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Our History


First Plymouth Congregational Church
The history of First Plymouth Congregational Church, U.C.C., goes back nearly to the beginning of Denver. Efforts were begun as early as 1860 to establish a Congregational church in Denver. Due to the high cost of maintaining missionaries in the “wild-west” the requests were turned down. Finally in 1863, church officials sent Rev. William Crawford to Denver with an eye towards establishing a Congregational church in Denver. Crawford’s first visit to Denver left him unimpressed and he moved on to the gold mining town of Central City where he established the first Congregational church in the Colorado territory. Crawford returned to Denver in the fall of 1864 and founded the First Congregational Church of Denver on October 9, 1864 with 12 charter members. Rev. Norman McLeod was the first pastor.

As with the other newly formed churches in the pioneer city, the congregation had no home and met in various places until they constructed their first church in 1869 at the corner of 15th and Curtis Street, in what was then a pleasant residential area. With the growth of the congregation and the encroaching business district, it soon became time to think about moving.

In 1881, the congregation built a fine new structure, seating 900, in the 1600 block of Glenarm Place, (currently the site of the Paramount Theatre.) The congregation had several pastors during it’s time on Glenarm. Among them was the Rev. Myron Reed, a noted social action minister, who filled the church every Sunday and whose sermons were widely published the next week. By 1907, the business district was again encroaching on the church and the congregation decided to move up on “the hill” to a new building on the corner of E. 10th Avenue and Clarkson Street. On January 13, 1907, after the final service at the Glenarm church, the building was engulfed in flames and heavily damaged. The congregation had already made arrangements to meet at the Temple Emanuel on 16th & Pearl Street until the new building was completed. They met for the first time in the new building on November 7, 1907. Rev. Monroe Markley was the pastor at the time.

In 1884, another group of Congregationalists was getting together in north Capitol Hill and formed the Park Avenue Congregational Church. They built a small church at 17th Avenue and Ogden Street. In 1891, the struggling congregation found themselves without a pastor. Rev. Frank T. Bayley, was vacationing in Colorado with his family at the time and preached a few times at the little church. The congregation took a liking to Rev. Bayley and offered him the position. In honor of his former pastorate, the congregation voted to rename the church Plymouth Congregational Church. Dr. Bayley would pastor the church for 26 years until his death in 1917. During his pastorate, the congregation began to grow and built a large stone church at E. 14th Avenue and Lafayette St.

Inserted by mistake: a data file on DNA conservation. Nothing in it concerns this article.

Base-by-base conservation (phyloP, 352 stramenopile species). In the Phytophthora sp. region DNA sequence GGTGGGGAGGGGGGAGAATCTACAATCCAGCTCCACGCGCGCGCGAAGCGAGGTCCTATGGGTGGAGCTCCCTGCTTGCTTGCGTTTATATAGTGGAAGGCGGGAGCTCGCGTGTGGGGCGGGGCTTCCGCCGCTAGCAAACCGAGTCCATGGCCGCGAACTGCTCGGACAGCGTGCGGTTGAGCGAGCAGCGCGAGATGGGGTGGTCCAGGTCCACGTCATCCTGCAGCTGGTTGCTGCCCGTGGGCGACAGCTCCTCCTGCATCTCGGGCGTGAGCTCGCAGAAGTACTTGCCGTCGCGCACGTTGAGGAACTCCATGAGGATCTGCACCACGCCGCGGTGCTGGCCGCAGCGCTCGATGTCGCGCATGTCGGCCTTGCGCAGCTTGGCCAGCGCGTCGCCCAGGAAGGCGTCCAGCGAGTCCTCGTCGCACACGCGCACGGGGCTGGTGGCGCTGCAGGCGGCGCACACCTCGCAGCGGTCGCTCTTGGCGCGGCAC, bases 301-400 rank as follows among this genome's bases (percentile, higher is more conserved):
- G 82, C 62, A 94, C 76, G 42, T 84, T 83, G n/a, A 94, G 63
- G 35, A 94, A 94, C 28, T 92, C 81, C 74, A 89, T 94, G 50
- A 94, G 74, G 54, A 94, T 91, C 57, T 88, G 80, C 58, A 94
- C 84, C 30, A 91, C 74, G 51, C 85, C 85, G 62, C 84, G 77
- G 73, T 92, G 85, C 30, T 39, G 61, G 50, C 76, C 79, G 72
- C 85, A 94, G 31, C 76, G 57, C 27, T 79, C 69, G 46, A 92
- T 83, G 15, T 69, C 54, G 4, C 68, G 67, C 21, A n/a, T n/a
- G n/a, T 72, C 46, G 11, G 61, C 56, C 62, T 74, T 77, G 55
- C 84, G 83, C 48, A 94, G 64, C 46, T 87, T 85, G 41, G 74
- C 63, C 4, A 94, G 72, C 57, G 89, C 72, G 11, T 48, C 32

By 1929, both First and Plymouth churches were beginning to struggle as members moved farther away and other congregations began drawing members away from the center city churches. The “great depression” of 1929 only worsened the situation. The solution was a merger of the two congregations to become First Plymouth Congregational Church, meeting at the Lafayette St. building.

By the mid-1950’s, the congregation was again bursting at the seams and traffic and parking in the area was becoming an issue. There was no room to expand and staying on Capitol Hill did not seem to be an option. In 1955, the church purchased property at the intersection of Hampden Avenue and South Colorado Boulevard at, what was then, the edge of the city. A new modern church was constructed on the site and the congregation worshiped there for the first time on November 30, 1958.